There was no one more iconic than the Rhode Island/Massachusetts furniture store spokespeople who dominated local television in the '80s and '90s.

These days we can expect to see the Cardi brothers or Eliot and his ponytail from Jordan’s during any commercial break. Many people forget that 20 years ago, local television was a wild west of furniture spokespeople who were carving out their spot in our lives one commercial at a time.

There were plenty of them out there, sure, but these were some of the best characters out there.

John from Alpert's never showed up in his commercials but we all know that voice. He had a really nasally-sounding voice, and later in life when people would say that New Englanders “always sound nasally” when they spoke, I knew exactly what they meant. We are all “John from Alpert's” to some people. John stopped voicing these commercials at some point, likely because a different ad agency took over.

Newer Alpert’s commercials had these micro-scenes of random people ruining their furniture and then it segued into a new voice that was easier on the ears. Eventually, they were sold to Raymore & Flanagan. After much digging, it turns out that John from Alpert's was just a guy who lived on the West Coast and was paid to voice these maddening commercials.

There was Bob, from Bob’s Discount Furniture. People now know the claymation version of Bob but before that, he was a real guy in blue jeans casually doing his own commercials. Eventually, they added a blonde woman Cathy into the mix to star alongside Bob.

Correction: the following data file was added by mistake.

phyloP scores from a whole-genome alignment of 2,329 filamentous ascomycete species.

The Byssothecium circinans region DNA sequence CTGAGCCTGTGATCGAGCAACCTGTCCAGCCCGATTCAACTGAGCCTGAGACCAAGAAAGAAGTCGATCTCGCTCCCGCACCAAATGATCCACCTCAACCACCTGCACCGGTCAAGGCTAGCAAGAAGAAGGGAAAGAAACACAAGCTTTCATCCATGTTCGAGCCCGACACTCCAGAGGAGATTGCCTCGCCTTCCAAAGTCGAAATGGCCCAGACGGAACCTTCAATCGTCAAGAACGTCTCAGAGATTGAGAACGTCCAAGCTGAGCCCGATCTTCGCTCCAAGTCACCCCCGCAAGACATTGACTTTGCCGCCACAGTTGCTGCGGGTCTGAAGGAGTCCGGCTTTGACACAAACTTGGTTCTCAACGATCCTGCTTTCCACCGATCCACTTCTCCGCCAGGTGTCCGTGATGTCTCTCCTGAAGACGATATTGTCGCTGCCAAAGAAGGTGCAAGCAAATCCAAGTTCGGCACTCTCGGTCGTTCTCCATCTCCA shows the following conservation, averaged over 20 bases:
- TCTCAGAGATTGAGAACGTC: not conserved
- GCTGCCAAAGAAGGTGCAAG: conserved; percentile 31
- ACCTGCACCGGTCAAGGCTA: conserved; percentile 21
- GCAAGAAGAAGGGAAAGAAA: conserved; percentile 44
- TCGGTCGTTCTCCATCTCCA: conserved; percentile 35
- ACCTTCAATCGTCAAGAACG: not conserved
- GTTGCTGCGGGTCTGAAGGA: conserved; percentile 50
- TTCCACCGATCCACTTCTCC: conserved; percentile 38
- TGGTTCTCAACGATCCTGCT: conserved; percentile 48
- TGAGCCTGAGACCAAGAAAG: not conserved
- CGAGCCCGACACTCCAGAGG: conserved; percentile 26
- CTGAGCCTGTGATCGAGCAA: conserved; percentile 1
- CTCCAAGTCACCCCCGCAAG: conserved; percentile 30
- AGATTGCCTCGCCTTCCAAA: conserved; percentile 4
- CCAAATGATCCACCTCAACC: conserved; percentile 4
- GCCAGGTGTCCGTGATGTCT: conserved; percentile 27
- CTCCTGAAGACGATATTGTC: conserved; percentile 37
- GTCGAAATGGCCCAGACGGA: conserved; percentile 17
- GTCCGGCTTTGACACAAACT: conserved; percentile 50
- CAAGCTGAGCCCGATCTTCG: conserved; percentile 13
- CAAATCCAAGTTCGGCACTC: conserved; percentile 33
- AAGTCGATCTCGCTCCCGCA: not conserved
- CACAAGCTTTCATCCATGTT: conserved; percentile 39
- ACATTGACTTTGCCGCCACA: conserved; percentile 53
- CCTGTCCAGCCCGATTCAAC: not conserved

I remember thinking Bob didn’t need a crutch or a co-star, he was good enough on his own, but what the heck does a kid know about advertising, right? I found her to be a bit over the top with a lot of over-acting that didn’t really match Bob’s vibe. Eventually, they turned Bob into clay, and now that's the only version of him we get.

Bill Sullivan from Sullivan’s Auctioneers was the first cowboy I ever saw in a commercial. Here was this cool, seemingly down-to-earth guy with his jeans and giant cowboy hat (different hats each time!), selling totally awesome, peak-1990s-trend furniture for super cheap.

He didn’t wave his hands all around, he didn’t shrug through the showroom pointing out living room sets. He just faced the camera in a giant black cowboy hat and gave you a thumbs up when he was done talking. I’m not quite sure what happened to Sullivan’s Auctioneers in the end but I’ll always think of Bill and his stacks and stacks of mattresses when I drive by his former location, the current Cask & Pig, on Route 6 in Dartmouth.

If you are in your late 30s/early 40s right now, there is a pretty good chance that you think of this lady any time you hit something with the vacuum. Luanne from Off Track Bedding would vacuum the showroom in a blazer and pumps. I clearly remember her vacuuming near a bunk bed set and deliberately hitting it with a giant vacuum in between saying “and even a few...(cue vacuum hitting furniture)...dents”.

At the end of the commercial, she’d always sit in some chair next to a pull string lamp and say “ For the lowest prices every…(pulled string to click lamp off)…night.” I don't know how many times my brothers and I mimicked this woman as kids. It's literally the only time you’d see us get near a vacuum. Sadly, my hours of searching YouTube and watching old clips of local news from the '80s and '90s have not turned up this particular Luanne commercial, but here’s the next best one.

Maybe you watched these furniture commercials from the barstool of your favorite, now-gone bar. Reminisce a little longer with these Gone But Not Forgotten watering holes

From 908 to the Regal Beagle on Acushnet Ave, these are the bars that are no longer with us but never forgotten.